"That's one of the main reasons they go back to it, or why they can't quit at all," he said, "because of how hard it is to sleep as part of that withdrawal."
And some people who consume too much THC may suffer a "hangover" the next morning, which can include symptoms like fatigue, headache, and dry eyes and mouth.
However, CBD use does not seem to cause tolerance or dependence.
Based on Kaufmann's clinical experience, many of his patients want to try cannabis for sleep because they are wary of sleep medications.
But this urges them to try a few lifestyle strategies first: going to bed and getting up at the same time every day, reducing screen time before bed, eliminating afternoon caffeine, exercising daily, and keeping the room cool, clean, and comfortable.
Cognitive behavioral therapy for sleep
To his insomnia patients, Kaufmann recommended trying cognitive behavioral therapy for insomnia (CBT-I), a type of talk therapy designed to help change the way you think about sleep.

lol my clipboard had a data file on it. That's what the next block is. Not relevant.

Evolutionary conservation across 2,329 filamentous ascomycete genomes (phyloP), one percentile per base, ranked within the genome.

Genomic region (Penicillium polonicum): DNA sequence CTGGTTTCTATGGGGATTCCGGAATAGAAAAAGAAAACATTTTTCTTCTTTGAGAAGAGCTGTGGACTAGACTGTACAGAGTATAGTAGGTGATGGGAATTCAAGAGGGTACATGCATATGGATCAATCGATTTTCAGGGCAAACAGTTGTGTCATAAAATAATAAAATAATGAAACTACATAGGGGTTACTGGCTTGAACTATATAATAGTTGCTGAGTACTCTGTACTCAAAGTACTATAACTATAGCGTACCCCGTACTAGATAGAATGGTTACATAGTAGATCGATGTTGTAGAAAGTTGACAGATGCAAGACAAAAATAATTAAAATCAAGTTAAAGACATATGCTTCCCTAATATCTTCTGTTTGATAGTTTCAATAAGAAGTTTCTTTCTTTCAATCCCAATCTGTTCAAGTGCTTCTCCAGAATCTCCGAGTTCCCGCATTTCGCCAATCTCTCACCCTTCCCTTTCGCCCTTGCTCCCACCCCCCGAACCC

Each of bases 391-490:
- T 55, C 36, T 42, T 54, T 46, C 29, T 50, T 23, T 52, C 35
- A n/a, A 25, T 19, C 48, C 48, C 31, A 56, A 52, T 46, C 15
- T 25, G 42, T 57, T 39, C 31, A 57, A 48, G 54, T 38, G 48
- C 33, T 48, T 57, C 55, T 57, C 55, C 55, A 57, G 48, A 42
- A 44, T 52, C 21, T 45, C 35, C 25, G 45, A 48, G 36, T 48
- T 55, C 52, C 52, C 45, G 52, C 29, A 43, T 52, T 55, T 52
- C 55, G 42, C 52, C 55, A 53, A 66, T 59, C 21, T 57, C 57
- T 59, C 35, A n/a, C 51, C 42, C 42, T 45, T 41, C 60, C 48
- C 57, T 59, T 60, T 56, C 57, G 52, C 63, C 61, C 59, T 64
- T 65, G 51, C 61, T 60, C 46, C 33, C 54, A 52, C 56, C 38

It's "the gold standard intervention for insomnia that has the longest-lasting effects," he says, and patients aren't even often aware that it's a possible treatment for them.
An important consideration for anyone curious about marijuana is that it's not legal everywhere. But even if you live in a place where it's legal, you should ask yourself a few questions before trying cannabis for sleep, Dhalla said:
Do you take any medications that may interact with it? (The blood thinner warfarin and several epilepsy drugs are especially worrisome with cannabis-derived products.)
- Do you want something you can use every day or only when you need it? If you are looking for a sleeping pill for daily use, cannabis is not the best option.
Bidwell said that if you're determined to try it, start with the lowest dose possible to see how you react. Sahni also cautioned that since these products are poorly regulated, it's difficult to know exactly what is being consumed and whether it is safe.
The bottom line is that we need more research, Kaufmann said. We want people to be satisfied with their dream, he said, so if cannabis works for you, great. But if you've never done it and you're looking for sleep help, it shouldn't be the first thing you turn to.
© The New York Times
Translation: Patricia Sar